Britain Faces Blackouts Next Winter, Energy Boss Warns

  • Date: 09/12/13
  • Emily Gosden, The Daily Telegraph

Npower chief warns over blackouts as second supplier says carbon tax worsening situation by forcing coal-fired power plants to close

Britain may face blackouts as soon as next winter as old power plants are closed down and new ones not built in time, Npower has warned.

Paul Massara, the energy supplier’s chief executive, said he did not know whether the UK would “get through next winter” as the country’s spare power-generation capacity dwindles.

Ministers must urgently provide clarity over policy, which investors need in order to build new power plants, Mr Massara told the BBC’s Panorama programme.

The warning comes as another energy company, ScottishPower, today argues that the Government’s carbon tax makes Britain “even more vulnerable to the threat of blackouts”, and calls for it to be scrapped.

Writing in The Telegraph, Keith Anderson, the chief corporate officer of ScottishPower, says the green levy – which charges companies for burning fossil fuels – will force coal-fired power plants to shut too quickly, even though they are the cheapest way to keep the lights on. It will also push up bills, costing an average household about £33 in a typical dual fuel bill in 2015-16, he says.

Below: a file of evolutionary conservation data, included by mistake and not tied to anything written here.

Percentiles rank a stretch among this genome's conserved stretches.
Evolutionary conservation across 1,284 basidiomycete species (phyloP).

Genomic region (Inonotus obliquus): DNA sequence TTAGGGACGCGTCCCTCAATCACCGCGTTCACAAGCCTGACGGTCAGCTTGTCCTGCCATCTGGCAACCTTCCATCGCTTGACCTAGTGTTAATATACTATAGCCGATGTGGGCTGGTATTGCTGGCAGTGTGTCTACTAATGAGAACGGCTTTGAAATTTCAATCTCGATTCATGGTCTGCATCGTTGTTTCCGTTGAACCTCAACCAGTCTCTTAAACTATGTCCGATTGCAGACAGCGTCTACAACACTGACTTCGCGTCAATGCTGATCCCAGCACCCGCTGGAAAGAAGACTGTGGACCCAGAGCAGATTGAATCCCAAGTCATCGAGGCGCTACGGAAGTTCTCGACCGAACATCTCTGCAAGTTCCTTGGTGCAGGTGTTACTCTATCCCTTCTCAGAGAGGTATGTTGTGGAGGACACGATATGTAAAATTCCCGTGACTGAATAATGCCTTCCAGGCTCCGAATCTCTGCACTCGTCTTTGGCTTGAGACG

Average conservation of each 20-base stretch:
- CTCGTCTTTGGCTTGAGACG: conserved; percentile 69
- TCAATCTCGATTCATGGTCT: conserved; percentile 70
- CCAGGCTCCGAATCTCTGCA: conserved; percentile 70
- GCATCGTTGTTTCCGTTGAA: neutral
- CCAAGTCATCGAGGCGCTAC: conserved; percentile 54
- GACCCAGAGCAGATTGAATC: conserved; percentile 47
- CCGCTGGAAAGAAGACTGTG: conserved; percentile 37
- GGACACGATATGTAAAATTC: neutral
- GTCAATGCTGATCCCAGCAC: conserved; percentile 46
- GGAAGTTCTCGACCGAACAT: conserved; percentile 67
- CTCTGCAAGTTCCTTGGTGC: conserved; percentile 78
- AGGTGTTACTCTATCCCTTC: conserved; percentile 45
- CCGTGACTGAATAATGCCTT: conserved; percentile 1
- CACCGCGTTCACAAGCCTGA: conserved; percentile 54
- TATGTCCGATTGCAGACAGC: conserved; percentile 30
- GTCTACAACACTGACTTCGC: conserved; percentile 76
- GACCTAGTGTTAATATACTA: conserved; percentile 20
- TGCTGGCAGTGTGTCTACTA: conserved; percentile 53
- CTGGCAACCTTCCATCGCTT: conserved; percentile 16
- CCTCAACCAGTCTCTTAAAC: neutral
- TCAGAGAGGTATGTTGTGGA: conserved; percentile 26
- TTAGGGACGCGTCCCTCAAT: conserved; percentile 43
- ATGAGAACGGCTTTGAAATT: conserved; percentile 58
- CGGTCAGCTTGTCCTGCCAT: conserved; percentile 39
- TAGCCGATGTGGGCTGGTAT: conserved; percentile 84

The latest warnings over power shortages come amid fierce political controversy over rising energy bills and the costs of going green.

Ministers want new wind farms and nuclear power stations built to help hit green targets and are offering developers large subsidies – paid for through levies on energy bills. They also want gas plants built for when the wind is still.

But companies such as Npower complain that the Government has not done enough to encourage new plants to be built because subsidy policies are not clear or ready in time.

Meanwhile, several large coal-fired power plants have shut this year under EU rules to curtail pollution, and more are due to close in the next few years because of the carbon tax. As a result, the margin between Britain’s peak winter electricity demand and the capacity of its remaining power stations is narrowing.

“The amount of spare generation that is around at the peak day has gone down from about 15 per cent to about five per cent and I think next winter [it] will be even smaller,” Mr Massara told the BBC.

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